But often overlooked by the MDPD’s plausible police stereotyping, a violation of civil rights that is still undergoing examination, is a critical component of the violence that police have taken on the very citizens they seek to protect: fear. A fear, often noted, that is unsupported by physical evidence or substantial reason; a fear that can most easily be described as rooted in an obvious lack of “understanding and cultural diversity.”

The message that the MDPD sends to the black community is hardly one of respect when their services include the scrutiny and persecution of black males.

With populations of racial minorities on the rise, incidents of targeted police brutality need to come to an end. It is impossible, ineffective and ultimately futile for a police force to adequately serve a community that they fail to understand. Officers should be educated on the history of police relationships with black people in efforts to understand the pain that shapes common perception about law enforcement. This is important because the history of police brutality in the black community is not exclusively the story of black people – it is a shared past of both parties. If police officers could first learn about the concerns of the people, then they could take the appropriate steps to actually perform their jobs.

Morning Headlines: June 17, 2013

By WVUM News Staff | June 17th, 2013 | LEAVE A COMMENT

Here are some of the headlines that got our attention this morning:

President Obama spoke before a crowd of mostly young people in Northern Ireland overnight before the start of the two-day G8 summit.  His speech in Belfast comes ahead of talks scheduled for later today with British Prime Minister David Cameron.  One of the big topics of discussion at the G8 meeting will be the bloody civil war in Syria that is now in its third year.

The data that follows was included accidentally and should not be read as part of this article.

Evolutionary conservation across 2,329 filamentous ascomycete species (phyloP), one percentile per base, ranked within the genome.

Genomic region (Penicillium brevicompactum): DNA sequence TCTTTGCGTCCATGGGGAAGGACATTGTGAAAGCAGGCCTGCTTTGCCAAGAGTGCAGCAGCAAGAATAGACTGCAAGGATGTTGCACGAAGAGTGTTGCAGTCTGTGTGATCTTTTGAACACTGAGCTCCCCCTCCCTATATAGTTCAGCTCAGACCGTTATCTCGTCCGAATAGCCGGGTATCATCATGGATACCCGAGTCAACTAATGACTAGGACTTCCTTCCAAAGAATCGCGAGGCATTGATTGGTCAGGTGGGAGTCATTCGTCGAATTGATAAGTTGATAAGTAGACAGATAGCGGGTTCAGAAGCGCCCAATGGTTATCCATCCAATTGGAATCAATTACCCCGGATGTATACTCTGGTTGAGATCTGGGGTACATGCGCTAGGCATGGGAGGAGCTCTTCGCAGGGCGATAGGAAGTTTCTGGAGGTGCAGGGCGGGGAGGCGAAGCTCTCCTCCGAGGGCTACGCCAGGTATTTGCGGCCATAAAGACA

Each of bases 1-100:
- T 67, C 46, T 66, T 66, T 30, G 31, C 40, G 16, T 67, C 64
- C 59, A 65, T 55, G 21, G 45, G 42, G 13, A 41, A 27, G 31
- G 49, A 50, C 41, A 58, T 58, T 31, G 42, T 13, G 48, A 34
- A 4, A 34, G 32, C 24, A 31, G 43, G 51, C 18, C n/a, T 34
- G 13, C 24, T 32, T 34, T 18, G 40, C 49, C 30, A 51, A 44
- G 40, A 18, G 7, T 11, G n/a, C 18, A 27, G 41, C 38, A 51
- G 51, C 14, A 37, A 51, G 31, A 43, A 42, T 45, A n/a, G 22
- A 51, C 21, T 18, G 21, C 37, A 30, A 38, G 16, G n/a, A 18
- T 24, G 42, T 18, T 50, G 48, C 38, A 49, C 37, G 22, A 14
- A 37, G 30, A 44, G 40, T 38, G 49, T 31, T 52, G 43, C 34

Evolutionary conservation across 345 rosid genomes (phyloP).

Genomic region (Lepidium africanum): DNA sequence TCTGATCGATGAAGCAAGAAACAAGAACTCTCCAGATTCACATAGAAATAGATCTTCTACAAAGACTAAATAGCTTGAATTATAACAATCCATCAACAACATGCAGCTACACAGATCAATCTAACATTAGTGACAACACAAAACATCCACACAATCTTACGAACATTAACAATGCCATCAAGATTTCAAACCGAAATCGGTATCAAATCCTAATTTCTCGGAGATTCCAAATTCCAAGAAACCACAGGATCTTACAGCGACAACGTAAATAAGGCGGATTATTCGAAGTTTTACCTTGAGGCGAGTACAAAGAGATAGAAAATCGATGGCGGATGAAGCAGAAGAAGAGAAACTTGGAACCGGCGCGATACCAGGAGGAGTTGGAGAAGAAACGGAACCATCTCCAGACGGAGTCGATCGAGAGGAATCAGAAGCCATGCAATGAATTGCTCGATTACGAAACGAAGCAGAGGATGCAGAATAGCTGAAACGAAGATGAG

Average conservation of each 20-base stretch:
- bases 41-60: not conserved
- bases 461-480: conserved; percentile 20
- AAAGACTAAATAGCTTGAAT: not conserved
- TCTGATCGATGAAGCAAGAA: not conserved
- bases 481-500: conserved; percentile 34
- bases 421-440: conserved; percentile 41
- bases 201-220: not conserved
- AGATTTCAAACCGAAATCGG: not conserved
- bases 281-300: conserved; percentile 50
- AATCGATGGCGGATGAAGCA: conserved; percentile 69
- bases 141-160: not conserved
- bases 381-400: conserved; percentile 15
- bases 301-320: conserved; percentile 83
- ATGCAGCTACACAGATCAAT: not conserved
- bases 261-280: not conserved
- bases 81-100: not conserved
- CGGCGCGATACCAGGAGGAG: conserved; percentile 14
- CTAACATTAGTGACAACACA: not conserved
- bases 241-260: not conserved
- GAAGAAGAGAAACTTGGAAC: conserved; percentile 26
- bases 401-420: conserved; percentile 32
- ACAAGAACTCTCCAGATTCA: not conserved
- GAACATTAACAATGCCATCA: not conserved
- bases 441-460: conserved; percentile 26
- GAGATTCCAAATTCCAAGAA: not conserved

Speaking of the President, recent controversies are weighing down his approval rating. This morning’s CNN/ORC International survey shows Obama’s approval rating at 45-percent. That’s down eight points since last month and it’s the President’s lowest approval rating in more than a year and a half.

Big cases may be soon decided in the Supreme Court.  Affirmative action is one and The U.S. Supreme Court could issue landmark rulings on same-sex marriage soon, as soon as today actually.  It’s the biggest civil rights issue to come before the high court in decades.  Justices have been considering two key cases.  One involves the constitutionality of the 1996 federal Defense of Marriage Act or DOMA [[ DOE-mah ]].  It defines marriage as a legal union between a man and a woman.  The second case involves California’s Proposition-8, a voter-approved measure which bans same-sex marriage.